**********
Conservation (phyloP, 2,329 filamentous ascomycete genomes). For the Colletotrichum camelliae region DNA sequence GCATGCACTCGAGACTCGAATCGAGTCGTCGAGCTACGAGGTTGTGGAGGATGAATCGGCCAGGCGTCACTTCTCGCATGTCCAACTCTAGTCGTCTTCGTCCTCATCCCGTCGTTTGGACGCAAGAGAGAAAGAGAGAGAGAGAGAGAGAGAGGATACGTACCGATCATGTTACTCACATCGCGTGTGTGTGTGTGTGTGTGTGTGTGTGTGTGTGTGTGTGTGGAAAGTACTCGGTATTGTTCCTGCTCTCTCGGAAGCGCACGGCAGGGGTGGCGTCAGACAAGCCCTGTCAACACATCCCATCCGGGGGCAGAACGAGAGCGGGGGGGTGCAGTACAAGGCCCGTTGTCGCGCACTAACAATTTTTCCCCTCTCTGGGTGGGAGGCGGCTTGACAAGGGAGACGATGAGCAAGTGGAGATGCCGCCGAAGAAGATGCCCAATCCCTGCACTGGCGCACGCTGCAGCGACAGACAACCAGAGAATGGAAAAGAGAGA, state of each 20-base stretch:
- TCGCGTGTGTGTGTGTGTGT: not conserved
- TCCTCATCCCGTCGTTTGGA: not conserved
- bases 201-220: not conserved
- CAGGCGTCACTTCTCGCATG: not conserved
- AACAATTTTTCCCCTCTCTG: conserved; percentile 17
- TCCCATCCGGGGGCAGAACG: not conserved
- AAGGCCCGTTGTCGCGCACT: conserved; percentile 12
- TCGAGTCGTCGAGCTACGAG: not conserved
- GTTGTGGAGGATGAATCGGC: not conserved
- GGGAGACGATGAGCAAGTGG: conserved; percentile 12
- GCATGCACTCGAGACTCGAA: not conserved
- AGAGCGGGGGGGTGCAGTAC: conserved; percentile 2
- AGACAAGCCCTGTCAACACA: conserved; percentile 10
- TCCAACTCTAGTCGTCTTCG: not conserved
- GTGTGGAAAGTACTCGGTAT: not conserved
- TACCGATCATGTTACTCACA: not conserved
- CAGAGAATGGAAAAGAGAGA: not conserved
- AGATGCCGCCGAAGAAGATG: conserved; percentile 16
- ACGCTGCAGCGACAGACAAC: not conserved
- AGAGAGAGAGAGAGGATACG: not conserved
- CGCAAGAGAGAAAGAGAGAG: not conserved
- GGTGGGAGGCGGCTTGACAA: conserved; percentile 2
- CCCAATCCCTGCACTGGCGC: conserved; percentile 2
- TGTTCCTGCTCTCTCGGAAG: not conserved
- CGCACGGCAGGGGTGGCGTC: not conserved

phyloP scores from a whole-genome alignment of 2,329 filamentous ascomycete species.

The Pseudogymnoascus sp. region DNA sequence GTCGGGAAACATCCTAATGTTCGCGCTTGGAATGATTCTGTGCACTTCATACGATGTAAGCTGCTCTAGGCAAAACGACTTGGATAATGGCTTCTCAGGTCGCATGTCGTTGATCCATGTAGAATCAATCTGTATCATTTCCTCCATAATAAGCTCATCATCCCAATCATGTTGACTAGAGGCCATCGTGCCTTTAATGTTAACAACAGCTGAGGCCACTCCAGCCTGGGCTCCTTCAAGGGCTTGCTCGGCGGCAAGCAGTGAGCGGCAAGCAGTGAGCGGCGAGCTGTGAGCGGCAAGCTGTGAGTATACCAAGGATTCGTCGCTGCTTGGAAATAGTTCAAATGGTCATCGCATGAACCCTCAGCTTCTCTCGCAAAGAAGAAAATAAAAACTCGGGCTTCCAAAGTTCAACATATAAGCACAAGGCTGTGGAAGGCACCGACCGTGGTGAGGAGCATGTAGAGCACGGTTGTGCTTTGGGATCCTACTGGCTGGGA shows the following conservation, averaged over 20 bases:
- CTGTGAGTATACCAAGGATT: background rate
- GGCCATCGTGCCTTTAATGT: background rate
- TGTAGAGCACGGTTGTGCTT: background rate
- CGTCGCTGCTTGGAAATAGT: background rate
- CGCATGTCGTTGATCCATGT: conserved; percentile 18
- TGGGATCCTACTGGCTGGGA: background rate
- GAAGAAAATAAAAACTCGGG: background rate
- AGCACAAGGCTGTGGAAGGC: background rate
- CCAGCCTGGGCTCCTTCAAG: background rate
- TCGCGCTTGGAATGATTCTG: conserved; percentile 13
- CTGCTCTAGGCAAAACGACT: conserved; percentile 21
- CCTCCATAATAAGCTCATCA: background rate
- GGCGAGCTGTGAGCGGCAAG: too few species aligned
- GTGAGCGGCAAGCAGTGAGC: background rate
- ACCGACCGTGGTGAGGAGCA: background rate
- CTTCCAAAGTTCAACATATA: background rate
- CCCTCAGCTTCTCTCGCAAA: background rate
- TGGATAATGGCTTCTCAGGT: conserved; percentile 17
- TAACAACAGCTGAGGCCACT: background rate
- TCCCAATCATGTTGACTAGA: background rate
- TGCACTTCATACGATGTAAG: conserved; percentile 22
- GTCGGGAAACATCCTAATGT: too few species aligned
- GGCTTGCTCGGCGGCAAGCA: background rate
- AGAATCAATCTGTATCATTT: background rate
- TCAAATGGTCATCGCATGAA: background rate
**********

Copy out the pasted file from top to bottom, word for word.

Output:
Conservation (phyloP, 2,329 filamentous ascomycete genomes). For the Colletotrichum camelliae region DNA sequence GCATGCACTCGAGACTCGAATCGAGTCGTCGAGCTACGAGGTTGTGGAGGATGAATCGGCCAGGCGTCACTTCTCGCATGTCCAACTCTAGTCGTCTTCGTCCTCATCCCGTCGTTTGGACGCAAGAGAGAAAGAGAGAGAGAGAGAGAGAGAGGATACGTACCGATCATGTTACTCACATCGCGTGTGTGTGTGTGTGTGTGTGTGTGTGTGTGTGTGTGTGTGGAAAGTACTCGGTATTGTTCCTGCTCTCTCGGAAGCGCACGGCAGGGGTGGCGTCAGACAAGCCCTGTCAACACATCCCATCCGGGGGCAGAACGAGAGCGGGGGGGTGCAGTACAAGGCCCGTTGTCGCGCACTAACAATTTTTCCCCTCTCTGGGTGGGAGGCGGCTTGACAAGGGAGACGATGAGCAAGTGGAGATGCCGCCGAAGAAGATGCCCAATCCCTGCACTGGCGCACGCTGCAGCGACAGACAACCAGAGAATGGAAAAGAGAGA, state of each 20-base stretch:
- TCGCGTGTGTGTGTGTGTGT: not conserved
- TCCTCATCCCGTCGTTTGGA: not conserved
- bases 201-220: not conserved
- CAGGCGTCACTTCTCGCATG: not conserved
- AACAATTTTTCCCCTCTCTG: conserved; percentile 17
- TCCCATCCGGGGGCAGAACG: not conserved
- AAGGCCCGTTGTCGCGCACT: conserved; percentile 12
- TCGAGTCGTCGAGCTACGAG: not conserved
- GTTGTGGAGGATGAATCGGC: not conserved
- GGGAGACGATGAGCAAGTGG: conserved; percentile 12
- GCATGCACTCGAGACTCGAA: not conserved
- AGAGCGGGGGGGTGCAGTAC: conserved; percentile 2
- AGACAAGCCCTGTCAACACA: conserved; percentile 10
- TCCAACTCTAGTCGTCTTCG: not conserved
- GTGTGGAAAGTACTCGGTAT: not conserved
- TACCGATCATGTTACTCACA: not conserved
- CAGAGAATGGAAAAGAGAGA: not conserved
- AGATGCCGCCGAAGAAGATG: conserved; percentile 16
- ACGCTGCAGCGACAGACAAC: not conserved
- AGAGAGAGAGAGAGGATACG: not conserved
- CGCAAGAGAGAAAGAGAGAG: not conserved
- GGTGGGAGGCGGCTTGACAA: conserved; percentile 2
- CCCAATCCCTGCACTGGCGC: conserved; percentile 2
- TGTTCCTGCTCTCTCGGAAG: not conserved
- CGCACGGCAGGGGTGGCGTC: not conserved

phyloP scores from a whole-genome alignment of 2,329 filamentous ascomycete species.

The Pseudogymnoascus sp. region DNA sequence GTCGGGAAACATCCTAATGTTCGCGCTTGGAATGATTCTGTGCACTTCATACGATGTAAGCTGCTCTAGGCAAAACGACTTGGATAATGGCTTCTCAGGTCGCATGTCGTTGATCCATGTAGAATCAATCTGTATCATTTCCTCCATAATAAGCTCATCATCCCAATCATGTTGACTAGAGGCCATCGTGCCTTTAATGTTAACAACAGCTGAGGCCACTCCAGCCTGGGCTCCTTCAAGGGCTTGCTCGGCGGCAAGCAGTGAGCGGCAAGCAGTGAGCGGCGAGCTGTGAGCGGCAAGCTGTGAGTATACCAAGGATTCGTCGCTGCTTGGAAATAGTTCAAATGGTCATCGCATGAACCCTCAGCTTCTCTCGCAAAGAAGAAAATAAAAACTCGGGCTTCCAAAGTTCAACATATAAGCACAAGGCTGTGGAAGGCACCGACCGTGGTGAGGAGCATGTAGAGCACGGTTGTGCTTTGGGATCCTACTGGCTGGGA shows the following conservation, averaged over 20 bases:
- CTGTGAGTATACCAAGGATT: background rate
- GGCCATCGTGCCTTTAATGT: background rate
- TGTAGAGCACGGTTGTGCTT: background rate
- CGTCGCTGCTTGGAAATAGT: background rate
- CGCATGTCGTTGATCCATGT: conserved; percentile 18
- TGGGATCCTACTGGCTGGGA: background rate
- GAAGAAAATAAAAACTCGGG: background rate
- AGCACAAGGCTGTGGAAGGC: background rate
- CCAGCCTGGGCTCCTTCAAG: background rate
- TCGCGCTTGGAATGATTCTG: conserved; percentile 13
- CTGCTCTAGGCAAAACGACT: conserved; percentile 21
- CCTCCATAATAAGCTCATCA: background rate
- GGCGAGCTGTGAGCGGCAAG: too few species aligned
- GTGAGCGGCAAGCAGTGAGC: background rate
- ACCGACCGTGGTGAGGAGCA: background rate
- CTTCCAAAGTTCAACATATA: background rate
- CCCTCAGCTTCTCTCGCAAA: background rate
- TGGATAATGGCTTCTCAGGT: conserved; percentile 17
- TAACAACAGCTGAGGCCACT: background rate
- TCCCAATCATGTTGACTAGA: background rate
- TGCACTTCATACGATGTAAG: conserved; percentile 22
- GTCGGGAAACATCCTAATGT: too few species aligned
- GGCTTGCTCGGCGGCAAGCA: background rate
- AGAATCAATCTGTATCATTT: background rate
- TCAAATGGTCATCGCATGAA: background rate